Stuart Caie, CC BY 2.0

Your little genes are about to take up a lot more space. In the next 10 years, genomic data could generate anywhere between 2 and 40 exabytes per year—at a minimum, that’s more than two million times what your home computer can hold. A study approximating the overwhelming quantity of genetic data to come was published this week in PLOS Biology.

As researchers parse out exactly how our genes are related to our health, more people will be taking them. The researchers estimate that one billion people will have their genomes sequenced by 2025. With the technology and systems currently in use, one person’s fully sequenced genome takes up about 100 gigabytes of space, and the amount of data that genomics produces every day doubles every seven months. It doesn’t take much mathematical prowess to calculate just how crazy the amount of genetic data could become, and despite the efforts of researchers and private companies alike, we simply don’t have the data processing software to be ready for the genetic revolution.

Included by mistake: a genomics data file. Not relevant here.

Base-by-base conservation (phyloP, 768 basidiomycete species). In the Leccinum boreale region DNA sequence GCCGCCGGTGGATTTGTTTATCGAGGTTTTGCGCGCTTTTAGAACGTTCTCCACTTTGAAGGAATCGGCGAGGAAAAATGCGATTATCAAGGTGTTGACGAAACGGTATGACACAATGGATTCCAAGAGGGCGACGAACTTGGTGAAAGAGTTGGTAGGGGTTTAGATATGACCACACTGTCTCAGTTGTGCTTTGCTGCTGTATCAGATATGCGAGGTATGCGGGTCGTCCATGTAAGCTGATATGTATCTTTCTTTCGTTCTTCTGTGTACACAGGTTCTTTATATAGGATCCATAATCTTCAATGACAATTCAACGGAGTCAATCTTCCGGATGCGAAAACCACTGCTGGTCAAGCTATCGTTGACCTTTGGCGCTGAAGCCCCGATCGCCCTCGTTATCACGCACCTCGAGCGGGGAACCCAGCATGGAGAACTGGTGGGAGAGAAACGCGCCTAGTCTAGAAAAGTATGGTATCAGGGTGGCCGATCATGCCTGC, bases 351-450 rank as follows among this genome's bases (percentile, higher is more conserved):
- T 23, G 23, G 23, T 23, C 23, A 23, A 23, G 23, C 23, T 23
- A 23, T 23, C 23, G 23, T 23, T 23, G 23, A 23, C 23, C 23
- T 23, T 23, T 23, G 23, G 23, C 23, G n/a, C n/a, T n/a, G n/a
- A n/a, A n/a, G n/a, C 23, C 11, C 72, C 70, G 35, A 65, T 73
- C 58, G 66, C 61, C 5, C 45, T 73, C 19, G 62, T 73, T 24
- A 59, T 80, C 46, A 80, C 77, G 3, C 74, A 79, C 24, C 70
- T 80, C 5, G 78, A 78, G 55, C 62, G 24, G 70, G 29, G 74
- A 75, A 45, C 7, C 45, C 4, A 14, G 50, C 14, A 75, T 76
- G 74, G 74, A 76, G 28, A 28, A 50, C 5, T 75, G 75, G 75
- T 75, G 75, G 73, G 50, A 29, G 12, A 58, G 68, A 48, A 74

Right now, the field of astronomy, YouTube, and Twitter are coping with similar big data problems. So far all the data of human genomics is still only generating about a quarter of YouTube’s data every year. But by 2025, the study authors estimate that genetic data will be just as large—and need computing power to match.

With that much data, genetics researchers will need better ways to acquire, store, distribute, and analyze data, the study authors write. Some organizations like the New York Genome Center have tried keeping their own internal database, prioritizing the files they use most often, the Washington Post reports. Amazon and Google has invested in cloud computing for genetic data, which seems like the most likely route, study author Michael Schatz said. And though the study authors don’t have specific suggestions for the data-processing method that they think will work best, they do write: “Now is the time for concerted, community-wide planning for the ‘genomical’ challenges of the next decade.”